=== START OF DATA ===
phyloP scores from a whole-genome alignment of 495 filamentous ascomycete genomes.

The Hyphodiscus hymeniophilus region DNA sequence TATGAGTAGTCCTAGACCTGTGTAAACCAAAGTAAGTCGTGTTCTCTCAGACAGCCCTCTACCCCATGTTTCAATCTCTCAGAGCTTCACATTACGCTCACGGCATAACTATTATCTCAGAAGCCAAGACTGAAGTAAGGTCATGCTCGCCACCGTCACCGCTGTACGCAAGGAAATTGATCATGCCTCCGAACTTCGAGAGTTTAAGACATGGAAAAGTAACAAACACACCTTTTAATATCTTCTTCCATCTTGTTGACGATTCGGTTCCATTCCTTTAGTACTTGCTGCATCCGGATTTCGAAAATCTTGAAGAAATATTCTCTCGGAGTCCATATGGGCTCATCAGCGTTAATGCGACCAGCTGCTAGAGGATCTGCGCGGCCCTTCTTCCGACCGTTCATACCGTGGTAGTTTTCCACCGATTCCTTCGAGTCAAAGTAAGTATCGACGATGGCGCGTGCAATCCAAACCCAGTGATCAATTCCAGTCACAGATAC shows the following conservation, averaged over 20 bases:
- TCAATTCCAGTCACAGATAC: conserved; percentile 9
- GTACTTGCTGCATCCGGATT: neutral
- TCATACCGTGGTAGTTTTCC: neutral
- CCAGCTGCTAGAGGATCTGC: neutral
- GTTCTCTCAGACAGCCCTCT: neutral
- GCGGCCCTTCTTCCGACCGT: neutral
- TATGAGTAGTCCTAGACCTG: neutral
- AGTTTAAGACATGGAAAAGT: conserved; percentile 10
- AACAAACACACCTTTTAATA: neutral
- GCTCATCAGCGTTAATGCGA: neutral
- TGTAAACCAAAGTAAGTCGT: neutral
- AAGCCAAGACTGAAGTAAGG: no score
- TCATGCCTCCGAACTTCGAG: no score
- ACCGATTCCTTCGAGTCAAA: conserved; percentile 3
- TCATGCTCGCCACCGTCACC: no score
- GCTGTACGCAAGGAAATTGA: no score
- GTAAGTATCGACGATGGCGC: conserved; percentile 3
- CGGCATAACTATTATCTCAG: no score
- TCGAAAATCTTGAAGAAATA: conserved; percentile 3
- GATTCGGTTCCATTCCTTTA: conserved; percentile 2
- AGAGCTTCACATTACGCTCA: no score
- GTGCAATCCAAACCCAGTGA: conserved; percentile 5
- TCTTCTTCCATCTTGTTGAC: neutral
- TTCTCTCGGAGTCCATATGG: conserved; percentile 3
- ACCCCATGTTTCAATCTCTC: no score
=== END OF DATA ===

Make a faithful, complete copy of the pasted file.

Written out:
phyloP scores from a whole-genome alignment of 495 filamentous ascomycete genomes.

The Hyphodiscus hymeniophilus region DNA sequence TATGAGTAGTCCTAGACCTGTGTAAACCAAAGTAAGTCGTGTTCTCTCAGACAGCCCTCTACCCCATGTTTCAATCTCTCAGAGCTTCACATTACGCTCACGGCATAACTATTATCTCAGAAGCCAAGACTGAAGTAAGGTCATGCTCGCCACCGTCACCGCTGTACGCAAGGAAATTGATCATGCCTCCGAACTTCGAGAGTTTAAGACATGGAAAAGTAACAAACACACCTTTTAATATCTTCTTCCATCTTGTTGACGATTCGGTTCCATTCCTTTAGTACTTGCTGCATCCGGATTTCGAAAATCTTGAAGAAATATTCTCTCGGAGTCCATATGGGCTCATCAGCGTTAATGCGACCAGCTGCTAGAGGATCTGCGCGGCCCTTCTTCCGACCGTTCATACCGTGGTAGTTTTCCACCGATTCCTTCGAGTCAAAGTAAGTATCGACGATGGCGCGTGCAATCCAAACCCAGTGATCAATTCCAGTCACAGATAC shows the following conservation, averaged over 20 bases:
- TCAATTCCAGTCACAGATAC: conserved; percentile 9
- GTACTTGCTGCATCCGGATT: neutral
- TCATACCGTGGTAGTTTTCC: neutral
- CCAGCTGCTAGAGGATCTGC: neutral
- GTTCTCTCAGACAGCCCTCT: neutral
- GCGGCCCTTCTTCCGACCGT: neutral
- TATGAGTAGTCCTAGACCTG: neutral
- AGTTTAAGACATGGAAAAGT: conserved; percentile 10
- AACAAACACACCTTTTAATA: neutral
- GCTCATCAGCGTTAATGCGA: neutral
- TGTAAACCAAAGTAAGTCGT: neutral
- AAGCCAAGACTGAAGTAAGG: no score
- TCATGCCTCCGAACTTCGAG: no score
- ACCGATTCCTTCGAGTCAAA: conserved; percentile 3
- TCATGCTCGCCACCGTCACC: no score
- GCTGTACGCAAGGAAATTGA: no score
- GTAAGTATCGACGATGGCGC: conserved; percentile 3
- CGGCATAACTATTATCTCAG: no score
- TCGAAAATCTTGAAGAAATA: conserved; percentile 3
- GATTCGGTTCCATTCCTTTA: conserved; percentile 2
- AGAGCTTCACATTACGCTCA: no score
- GTGCAATCCAAACCCAGTGA: conserved; percentile 5
- TCTTCTTCCATCTTGTTGAC: neutral
- TTCTCTCGGAGTCCATATGG: conserved; percentile 3
- ACCCCATGTTTCAATCTCTC: no score